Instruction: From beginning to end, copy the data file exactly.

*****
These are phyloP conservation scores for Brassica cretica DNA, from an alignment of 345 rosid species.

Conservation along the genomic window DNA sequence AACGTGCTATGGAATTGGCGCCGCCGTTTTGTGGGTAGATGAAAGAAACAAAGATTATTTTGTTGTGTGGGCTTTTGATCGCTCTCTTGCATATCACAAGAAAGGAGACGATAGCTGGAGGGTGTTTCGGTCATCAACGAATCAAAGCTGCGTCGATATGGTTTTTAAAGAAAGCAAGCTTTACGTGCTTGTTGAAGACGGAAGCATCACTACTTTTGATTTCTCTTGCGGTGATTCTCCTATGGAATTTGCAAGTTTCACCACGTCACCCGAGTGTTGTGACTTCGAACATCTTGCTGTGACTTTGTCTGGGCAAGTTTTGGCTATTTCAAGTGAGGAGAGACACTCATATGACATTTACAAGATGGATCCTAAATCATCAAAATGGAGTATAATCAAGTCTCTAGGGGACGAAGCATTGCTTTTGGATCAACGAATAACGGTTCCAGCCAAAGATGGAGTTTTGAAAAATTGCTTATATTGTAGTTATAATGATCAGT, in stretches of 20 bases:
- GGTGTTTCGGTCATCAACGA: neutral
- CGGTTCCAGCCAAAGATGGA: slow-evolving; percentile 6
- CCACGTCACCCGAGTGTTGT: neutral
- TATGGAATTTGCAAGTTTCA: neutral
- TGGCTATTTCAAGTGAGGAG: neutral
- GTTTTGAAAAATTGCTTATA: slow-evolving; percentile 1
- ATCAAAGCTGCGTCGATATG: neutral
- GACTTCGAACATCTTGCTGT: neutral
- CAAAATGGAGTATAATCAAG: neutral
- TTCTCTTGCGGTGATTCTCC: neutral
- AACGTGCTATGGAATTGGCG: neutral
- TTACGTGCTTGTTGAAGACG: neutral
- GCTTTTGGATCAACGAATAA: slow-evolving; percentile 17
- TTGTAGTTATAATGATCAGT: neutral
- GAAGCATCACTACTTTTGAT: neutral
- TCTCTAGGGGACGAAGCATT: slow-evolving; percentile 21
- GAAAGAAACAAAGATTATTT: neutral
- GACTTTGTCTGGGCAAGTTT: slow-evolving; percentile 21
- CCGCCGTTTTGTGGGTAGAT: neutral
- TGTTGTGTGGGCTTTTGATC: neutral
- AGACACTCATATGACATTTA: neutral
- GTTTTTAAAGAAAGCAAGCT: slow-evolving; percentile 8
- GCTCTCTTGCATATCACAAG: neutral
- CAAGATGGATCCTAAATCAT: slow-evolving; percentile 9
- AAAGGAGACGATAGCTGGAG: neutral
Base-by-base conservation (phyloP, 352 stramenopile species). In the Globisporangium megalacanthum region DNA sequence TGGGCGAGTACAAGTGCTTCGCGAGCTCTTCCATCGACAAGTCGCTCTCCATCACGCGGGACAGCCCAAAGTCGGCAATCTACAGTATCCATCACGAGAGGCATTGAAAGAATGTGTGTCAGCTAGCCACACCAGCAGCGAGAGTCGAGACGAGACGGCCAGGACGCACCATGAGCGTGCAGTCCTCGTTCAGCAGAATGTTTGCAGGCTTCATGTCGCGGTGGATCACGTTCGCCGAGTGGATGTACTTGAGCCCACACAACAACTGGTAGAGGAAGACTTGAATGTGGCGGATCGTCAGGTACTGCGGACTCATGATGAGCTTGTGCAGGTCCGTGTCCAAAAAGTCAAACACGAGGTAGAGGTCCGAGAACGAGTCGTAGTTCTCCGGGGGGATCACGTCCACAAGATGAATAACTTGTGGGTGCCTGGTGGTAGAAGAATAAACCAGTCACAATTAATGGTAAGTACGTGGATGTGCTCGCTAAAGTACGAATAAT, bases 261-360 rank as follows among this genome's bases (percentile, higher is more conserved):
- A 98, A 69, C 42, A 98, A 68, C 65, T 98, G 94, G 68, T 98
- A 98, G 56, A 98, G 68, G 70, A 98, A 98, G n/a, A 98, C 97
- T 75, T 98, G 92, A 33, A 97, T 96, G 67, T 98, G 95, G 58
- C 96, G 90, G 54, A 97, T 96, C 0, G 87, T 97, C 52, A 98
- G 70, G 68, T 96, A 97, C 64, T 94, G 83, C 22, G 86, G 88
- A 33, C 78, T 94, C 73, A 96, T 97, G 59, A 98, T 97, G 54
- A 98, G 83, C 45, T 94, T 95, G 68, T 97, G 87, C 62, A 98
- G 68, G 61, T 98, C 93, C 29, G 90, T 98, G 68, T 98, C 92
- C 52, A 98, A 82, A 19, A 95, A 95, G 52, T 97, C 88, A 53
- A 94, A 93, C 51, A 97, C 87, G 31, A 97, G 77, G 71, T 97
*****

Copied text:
These are phyloP conservation scores for Brassica cretica DNA, from an alignment of 345 rosid species.

Conservation along the genomic window DNA sequence AACGTGCTATGGAATTGGCGCCGCCGTTTTGTGGGTAGATGAAAGAAACAAAGATTATTTTGTTGTGTGGGCTTTTGATCGCTCTCTTGCATATCACAAGAAAGGAGACGATAGCTGGAGGGTGTTTCGGTCATCAACGAATCAAAGCTGCGTCGATATGGTTTTTAAAGAAAGCAAGCTTTACGTGCTTGTTGAAGACGGAAGCATCACTACTTTTGATTTCTCTTGCGGTGATTCTCCTATGGAATTTGCAAGTTTCACCACGTCACCCGAGTGTTGTGACTTCGAACATCTTGCTGTGACTTTGTCTGGGCAAGTTTTGGCTATTTCAAGTGAGGAGAGACACTCATATGACATTTACAAGATGGATCCTAAATCATCAAAATGGAGTATAATCAAGTCTCTAGGGGACGAAGCATTGCTTTTGGATCAACGAATAACGGTTCCAGCCAAAGATGGAGTTTTGAAAAATTGCTTATATTGTAGTTATAATGATCAGT, in stretches of 20 bases:
- GGTGTTTCGGTCATCAACGA: neutral
- CGGTTCCAGCCAAAGATGGA: slow-evolving; percentile 6
- CCACGTCACCCGAGTGTTGT: neutral
- TATGGAATTTGCAAGTTTCA: neutral
- TGGCTATTTCAAGTGAGGAG: neutral
- GTTTTGAAAAATTGCTTATA: slow-evolving; percentile 1
- ATCAAAGCTGCGTCGATATG: neutral
- GACTTCGAACATCTTGCTGT: neutral
- CAAAATGGAGTATAATCAAG: neutral
- TTCTCTTGCGGTGATTCTCC: neutral
- AACGTGCTATGGAATTGGCG: neutral
- TTACGTGCTTGTTGAAGACG: neutral
- GCTTTTGGATCAACGAATAA: slow-evolving; percentile 17
- TTGTAGTTATAATGATCAGT: neutral
- GAAGCATCACTACTTTTGAT: neutral
- TCTCTAGGGGACGAAGCATT: slow-evolving; percentile 21
- GAAAGAAACAAAGATTATTT: neutral
- GACTTTGTCTGGGCAAGTTT: slow-evolving; percentile 21
- CCGCCGTTTTGTGGGTAGAT: neutral
- TGTTGTGTGGGCTTTTGATC: neutral
- AGACACTCATATGACATTTA: neutral
- GTTTTTAAAGAAAGCAAGCT: slow-evolving; percentile 8
- GCTCTCTTGCATATCACAAG: neutral
- CAAGATGGATCCTAAATCAT: slow-evolving; percentile 9
- AAAGGAGACGATAGCTGGAG: neutral
Base-by-base conservation (phyloP, 352 stramenopile species). In the Globisporangium megalacanthum region DNA sequence TGGGCGAGTACAAGTGCTTCGCGAGCTCTTCCATCGACAAGTCGCTCTCCATCACGCGGGACAGCCCAAAGTCGGCAATCTACAGTATCCATCACGAGAGGCATTGAAAGAATGTGTGTCAGCTAGCCACACCAGCAGCGAGAGTCGAGACGAGACGGCCAGGACGCACCATGAGCGTGCAGTCCTCGTTCAGCAGAATGTTTGCAGGCTTCATGTCGCGGTGGATCACGTTCGCCGAGTGGATGTACTTGAGCCCACACAACAACTGGTAGAGGAAGACTTGAATGTGGCGGATCGTCAGGTACTGCGGACTCATGATGAGCTTGTGCAGGTCCGTGTCCAAAAAGTCAAACACGAGGTAGAGGTCCGAGAACGAGTCGTAGTTCTCCGGGGGGATCACGTCCACAAGATGAATAACTTGTGGGTGCCTGGTGGTAGAAGAATAAACCAGTCACAATTAATGGTAAGTACGTGGATGTGCTCGCTAAAGTACGAATAAT, bases 261-360 rank as follows among this genome's bases (percentile, higher is more conserved):
- A 98, A 69, C 42, A 98, A 68, C 65, T 98, G 94, G 68, T 98
- A 98, G 56, A 98, G 68, G 70, A 98, A 98, G n/a, A 98, C 97
- T 75, T 98, G 92, A 33, A 97, T 96, G 67, T 98, G 95, G 58
- C 96, G 90, G 54, A 97, T 96, C 0, G 87, T 97, C 52, A 98
- G 70, G 68, T 96, A 97, C 64, T 94, G 83, C 22, G 86, G 88
- A 33, C 78, T 94, C 73, A 96, T 97, G 59, A 98, T 97, G 54
- A 98, G 83, C 45, T 94, T 95, G 68, T 97, G 87, C 62, A 98
- G 68, G 61, T 98, C 93, C 29, G 90, T 98, G 68, T 98, C 92
- C 52, A 98, A 82, A 19, A 95, A 95, G 52, T 97, C 88, A 53
- A 94, A 93, C 51, A 97, C 87, G 31, A 97, G 77, G 71, T 97